ACT UP New York's Banner Year in HIV Prevention May Show Us How to Prevent a Plague
December 16, 2013
What Are You Most Proud of When It Comes to PHAG's Work?
I'd say that if I had to choose one issue I am most proud of, it would be PHAG's success in challenging the incorrect perception, including among many in the AIDS establishment, that this epidemic is on the course of being ended if we only keep doing what we are doing. PHAG has raised its voice loudly and clearly, with numbers backing its argument, about the situation of the epidemic among certain sub-populations such as gay men and transgendered women of color.
I am also proud of PHAG's and ACT UP NY's actions toward getting the DOHMH to develop information campaigns on nPEP and PrEP. Although this has still not been achieved, there is significant movement within the NYC DOHMH, unquestionably due to our persistent pressure on the issue.
I am proudest to be a PHAG when a bunch of us show up at some public meeting on HIV policy -- New York City's HIV Planning Group, for example, or the AIDS Institute's "Defining an End to the AIDS Epidemic." Over the course of the meeting several of us speak out. We're united in a few core beliefs -- people living with HIV deserve care and treatment, people at risk for HIV infection deserve to know about the full range of prevention tools available today and to have access to those they choose.
But we all bring to our public declarations our very different personalities, backgrounds, life experiences and viewpoints. It's a thrill to be in these meeting rooms when one of us is speaking out with a passion that is informed by real-world knowledge. You can feel the room is listening intently; we are making our points, we are swaying opinion, we are slowly reshaping how the city and the state will be dealing with HIV prevention. Often at these meetings our comments set the tone, even rewrite the agenda.
What I'm really proud of is the work that we have done raising awareness about PEP and PrEP. People have a right to stay HIV negative, and PEP and PrEP are really important tools in helping that happen. We have a ton more work to do on this issue. The city and state government in New York MUST put funding and systems in place so that people can stay HIV negative. Funding just a few organizations in NYC to provide PEP to the uninsured is not enough to make this accessible to all. Also, throwing condoms CANNOT be the only intervention on the table. We deserve more and the science supports it. So -- ACT UP, Fight Back, Fight AIDS! Fund PEP and PrEP and raise awareness about it NOW!
The Mt. Sinai action was a definite turning point for ACT UP this year; but personally, the New York Public Library (NYPL) demonstration had the most resonance for me. The NYPL demonstration was not an indictment of the NYPL, but a demonstration outside of their exhibition "Why We Fight: Remembering AIDS Activism" to show that AIDS activism is ongoing.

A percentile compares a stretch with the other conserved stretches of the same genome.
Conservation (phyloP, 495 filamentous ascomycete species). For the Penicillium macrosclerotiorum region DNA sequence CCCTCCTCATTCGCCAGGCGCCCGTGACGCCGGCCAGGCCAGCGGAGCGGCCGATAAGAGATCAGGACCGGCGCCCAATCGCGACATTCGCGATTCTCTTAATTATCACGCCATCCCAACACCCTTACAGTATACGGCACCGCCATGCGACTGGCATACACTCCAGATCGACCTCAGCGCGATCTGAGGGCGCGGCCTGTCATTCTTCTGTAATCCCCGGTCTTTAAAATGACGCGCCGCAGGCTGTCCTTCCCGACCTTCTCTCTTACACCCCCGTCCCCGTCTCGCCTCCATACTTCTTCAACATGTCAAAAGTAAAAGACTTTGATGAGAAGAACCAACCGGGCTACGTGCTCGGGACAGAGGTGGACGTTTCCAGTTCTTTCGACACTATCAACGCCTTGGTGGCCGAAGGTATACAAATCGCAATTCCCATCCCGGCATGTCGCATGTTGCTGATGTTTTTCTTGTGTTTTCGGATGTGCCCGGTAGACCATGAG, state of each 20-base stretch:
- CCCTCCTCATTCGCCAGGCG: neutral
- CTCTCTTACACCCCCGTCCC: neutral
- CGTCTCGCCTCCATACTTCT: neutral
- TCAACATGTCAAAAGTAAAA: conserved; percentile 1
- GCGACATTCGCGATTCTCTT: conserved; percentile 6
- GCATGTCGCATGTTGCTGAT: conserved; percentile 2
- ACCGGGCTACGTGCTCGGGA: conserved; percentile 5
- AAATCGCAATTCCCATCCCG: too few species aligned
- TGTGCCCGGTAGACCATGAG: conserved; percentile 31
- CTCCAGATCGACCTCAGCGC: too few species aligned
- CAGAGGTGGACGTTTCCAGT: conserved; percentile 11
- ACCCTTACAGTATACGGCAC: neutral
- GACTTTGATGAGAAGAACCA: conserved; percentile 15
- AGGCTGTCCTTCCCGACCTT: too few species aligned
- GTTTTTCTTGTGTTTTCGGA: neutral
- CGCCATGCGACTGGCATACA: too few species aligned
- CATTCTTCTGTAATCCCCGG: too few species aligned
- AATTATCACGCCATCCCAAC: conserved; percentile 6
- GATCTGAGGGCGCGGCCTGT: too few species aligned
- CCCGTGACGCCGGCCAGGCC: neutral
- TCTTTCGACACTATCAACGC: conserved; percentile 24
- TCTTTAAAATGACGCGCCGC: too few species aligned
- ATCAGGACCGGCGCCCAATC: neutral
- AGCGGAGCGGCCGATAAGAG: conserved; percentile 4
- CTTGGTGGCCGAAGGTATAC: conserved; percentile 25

Our point was that AIDS is not history, and by "dying" in front of the exhibit and then again on the steps of the NYPL, while a young, new member made a brief speech about the state of the epidemic today, I felt us as a group connect ACT UP's history with the present reality. It was energizing, enraging, and very beautiful, and as a group participating together, I really felt like we galvanized and connected in the moment.
PHAG and ACT UP have been crucial this year to restarting the conversation about the epidemic and discussing a full spectrum of prevention tools that need to be clearly available to everyone, so everyone can prevent the spread of HIV and be connected to education and care.
About a year after the FDA approved Truvada as PrEP, we launched a grassroots HIV prevention initiative with our "Fuck Smarter Toolkit," advocating that people in high-risk groups (men who have sex with men --particularly men of color, trans men, and trans women) educate themselves on the different degrees of risk reduction available: consistent condom use, treatment-as-prevention (TasP), PrEP, and PEP. We obviously don't have the same resources as the New York City Department of Health and Mental Hygiene, but since NYC DOHMH is doing almost nothing about the unconscionable budget cuts handed down from the state and from the feds, and the simultaneous 12 percent increase in new infections in MSM the past few years, we picketed at their doorstep and we went to their meetings and started to make some noise. We asked why they keep sitting on their hands about negligent snafus with PEP and PrEP in our city's hospitals, clinics, and doctors' offices, and why they accept cuts without moving money from the city budget. We demanded they get an aggressive public information plan in action, and the wheels on that are slowly, very slowly, moving. Small, local community groups and nonprofits are the ones who are really starting to get the word out about PrEP and PEP, and we ally ourselves with them.
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